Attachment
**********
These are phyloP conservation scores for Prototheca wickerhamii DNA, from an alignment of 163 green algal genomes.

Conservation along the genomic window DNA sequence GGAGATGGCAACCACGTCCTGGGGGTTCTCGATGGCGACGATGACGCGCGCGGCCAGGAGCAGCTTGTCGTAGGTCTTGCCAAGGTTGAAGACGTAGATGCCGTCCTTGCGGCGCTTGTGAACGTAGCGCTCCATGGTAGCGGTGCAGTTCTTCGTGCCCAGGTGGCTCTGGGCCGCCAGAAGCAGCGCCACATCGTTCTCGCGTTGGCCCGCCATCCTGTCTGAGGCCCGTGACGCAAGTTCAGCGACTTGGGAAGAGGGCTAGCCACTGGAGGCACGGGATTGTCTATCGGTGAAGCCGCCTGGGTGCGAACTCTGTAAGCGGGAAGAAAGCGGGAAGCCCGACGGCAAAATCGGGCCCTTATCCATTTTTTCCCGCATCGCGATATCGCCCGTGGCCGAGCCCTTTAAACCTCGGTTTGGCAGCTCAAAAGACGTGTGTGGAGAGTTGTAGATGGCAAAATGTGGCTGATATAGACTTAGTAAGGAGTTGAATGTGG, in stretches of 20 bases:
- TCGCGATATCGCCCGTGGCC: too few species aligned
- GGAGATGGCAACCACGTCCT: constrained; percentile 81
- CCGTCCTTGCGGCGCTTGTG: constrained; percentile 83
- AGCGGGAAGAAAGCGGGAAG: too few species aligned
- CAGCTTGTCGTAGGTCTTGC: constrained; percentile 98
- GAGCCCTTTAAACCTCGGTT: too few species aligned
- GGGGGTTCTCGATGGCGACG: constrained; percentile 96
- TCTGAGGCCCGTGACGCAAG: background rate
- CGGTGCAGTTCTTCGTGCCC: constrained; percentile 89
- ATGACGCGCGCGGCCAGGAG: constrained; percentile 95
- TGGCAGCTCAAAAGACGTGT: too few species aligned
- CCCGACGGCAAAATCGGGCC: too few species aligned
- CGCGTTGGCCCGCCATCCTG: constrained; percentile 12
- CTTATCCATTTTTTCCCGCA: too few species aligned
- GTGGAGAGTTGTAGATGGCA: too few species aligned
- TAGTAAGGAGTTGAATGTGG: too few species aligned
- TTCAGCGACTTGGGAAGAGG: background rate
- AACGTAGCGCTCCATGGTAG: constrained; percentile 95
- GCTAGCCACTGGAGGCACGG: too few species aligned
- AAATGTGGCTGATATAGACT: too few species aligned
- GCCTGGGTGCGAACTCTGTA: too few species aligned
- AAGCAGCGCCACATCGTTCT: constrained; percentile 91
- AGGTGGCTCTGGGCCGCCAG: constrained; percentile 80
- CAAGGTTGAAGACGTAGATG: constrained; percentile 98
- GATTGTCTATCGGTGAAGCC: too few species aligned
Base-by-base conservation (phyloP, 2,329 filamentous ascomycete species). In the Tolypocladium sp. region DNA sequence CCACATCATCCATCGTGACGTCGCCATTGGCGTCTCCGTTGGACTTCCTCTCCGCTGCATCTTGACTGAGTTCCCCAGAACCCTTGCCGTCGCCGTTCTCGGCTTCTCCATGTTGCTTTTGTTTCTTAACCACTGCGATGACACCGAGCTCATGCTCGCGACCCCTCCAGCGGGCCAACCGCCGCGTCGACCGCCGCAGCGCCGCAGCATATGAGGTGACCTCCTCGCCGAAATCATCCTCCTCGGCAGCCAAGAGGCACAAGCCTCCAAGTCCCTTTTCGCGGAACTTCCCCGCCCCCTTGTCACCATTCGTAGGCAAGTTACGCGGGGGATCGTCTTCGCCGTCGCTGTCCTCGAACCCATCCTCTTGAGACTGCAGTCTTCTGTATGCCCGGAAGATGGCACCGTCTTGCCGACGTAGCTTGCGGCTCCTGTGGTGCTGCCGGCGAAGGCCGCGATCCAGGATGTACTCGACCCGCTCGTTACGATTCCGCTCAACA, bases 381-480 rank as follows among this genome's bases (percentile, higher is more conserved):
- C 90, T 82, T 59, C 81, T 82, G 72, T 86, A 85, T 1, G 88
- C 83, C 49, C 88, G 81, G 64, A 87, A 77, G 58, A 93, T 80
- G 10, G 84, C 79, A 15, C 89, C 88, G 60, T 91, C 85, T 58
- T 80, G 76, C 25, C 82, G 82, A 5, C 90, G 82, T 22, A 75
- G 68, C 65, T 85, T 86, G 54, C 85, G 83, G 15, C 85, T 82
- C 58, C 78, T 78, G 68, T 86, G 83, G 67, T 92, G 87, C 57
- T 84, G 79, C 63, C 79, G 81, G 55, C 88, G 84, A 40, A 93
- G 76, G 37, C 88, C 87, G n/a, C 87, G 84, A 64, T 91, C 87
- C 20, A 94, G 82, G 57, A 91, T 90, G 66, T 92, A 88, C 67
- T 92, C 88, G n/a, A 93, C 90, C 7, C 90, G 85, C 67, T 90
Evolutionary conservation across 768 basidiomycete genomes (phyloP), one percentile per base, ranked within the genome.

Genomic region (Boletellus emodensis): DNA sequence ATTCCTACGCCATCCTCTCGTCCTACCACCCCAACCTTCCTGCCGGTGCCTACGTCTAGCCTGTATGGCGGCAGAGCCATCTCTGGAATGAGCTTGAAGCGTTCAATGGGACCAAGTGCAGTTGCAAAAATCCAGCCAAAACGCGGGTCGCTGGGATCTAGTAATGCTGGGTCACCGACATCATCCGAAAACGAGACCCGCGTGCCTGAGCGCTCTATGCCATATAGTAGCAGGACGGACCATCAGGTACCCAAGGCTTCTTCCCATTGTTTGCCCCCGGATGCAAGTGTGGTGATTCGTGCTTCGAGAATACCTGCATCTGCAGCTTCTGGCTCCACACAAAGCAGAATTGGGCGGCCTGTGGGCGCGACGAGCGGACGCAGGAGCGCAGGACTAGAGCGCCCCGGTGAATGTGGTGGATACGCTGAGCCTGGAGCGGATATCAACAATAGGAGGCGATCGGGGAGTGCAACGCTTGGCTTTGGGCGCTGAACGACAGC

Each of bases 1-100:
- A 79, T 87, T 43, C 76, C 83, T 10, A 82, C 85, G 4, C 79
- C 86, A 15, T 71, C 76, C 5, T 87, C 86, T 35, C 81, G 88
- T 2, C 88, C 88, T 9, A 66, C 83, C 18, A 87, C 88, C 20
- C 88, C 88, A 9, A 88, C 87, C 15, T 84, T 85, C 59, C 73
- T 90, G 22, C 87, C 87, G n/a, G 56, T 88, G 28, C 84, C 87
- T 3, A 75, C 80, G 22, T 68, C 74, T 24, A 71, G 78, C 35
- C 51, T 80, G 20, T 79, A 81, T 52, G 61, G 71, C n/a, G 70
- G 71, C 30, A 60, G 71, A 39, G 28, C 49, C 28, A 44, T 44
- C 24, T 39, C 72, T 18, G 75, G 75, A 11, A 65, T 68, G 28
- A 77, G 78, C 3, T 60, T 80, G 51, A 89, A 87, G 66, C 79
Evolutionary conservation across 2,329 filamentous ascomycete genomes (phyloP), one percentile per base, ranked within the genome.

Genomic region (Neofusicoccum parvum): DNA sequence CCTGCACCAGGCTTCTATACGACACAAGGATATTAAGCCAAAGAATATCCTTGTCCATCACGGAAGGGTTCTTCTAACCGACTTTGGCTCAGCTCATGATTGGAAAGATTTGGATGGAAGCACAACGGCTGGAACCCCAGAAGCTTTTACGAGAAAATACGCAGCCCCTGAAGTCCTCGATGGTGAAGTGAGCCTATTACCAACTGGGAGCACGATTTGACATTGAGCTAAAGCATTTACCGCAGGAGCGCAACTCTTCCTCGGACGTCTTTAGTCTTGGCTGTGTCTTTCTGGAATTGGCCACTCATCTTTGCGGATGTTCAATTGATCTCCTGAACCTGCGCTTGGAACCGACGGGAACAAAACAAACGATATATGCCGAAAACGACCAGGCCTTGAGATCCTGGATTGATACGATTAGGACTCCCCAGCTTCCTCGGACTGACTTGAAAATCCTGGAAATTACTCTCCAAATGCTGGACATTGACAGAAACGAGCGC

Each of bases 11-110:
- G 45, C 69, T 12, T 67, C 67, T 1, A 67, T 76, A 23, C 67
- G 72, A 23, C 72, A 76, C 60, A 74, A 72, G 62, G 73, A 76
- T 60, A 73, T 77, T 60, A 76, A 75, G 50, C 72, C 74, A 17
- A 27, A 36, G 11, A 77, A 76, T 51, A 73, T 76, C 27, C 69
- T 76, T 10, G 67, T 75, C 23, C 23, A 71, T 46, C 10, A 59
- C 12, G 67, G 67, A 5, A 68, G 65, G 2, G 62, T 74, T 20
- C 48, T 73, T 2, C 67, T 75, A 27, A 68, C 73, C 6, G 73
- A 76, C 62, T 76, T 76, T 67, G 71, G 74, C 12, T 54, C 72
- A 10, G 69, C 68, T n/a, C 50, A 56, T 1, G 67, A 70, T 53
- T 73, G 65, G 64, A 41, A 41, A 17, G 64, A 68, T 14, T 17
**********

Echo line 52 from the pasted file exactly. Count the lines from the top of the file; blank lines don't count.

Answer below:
Evolutionary conservation across 2,329 filamentous ascomycete genomes (phyloP), one percentile per base, ranked within the genome.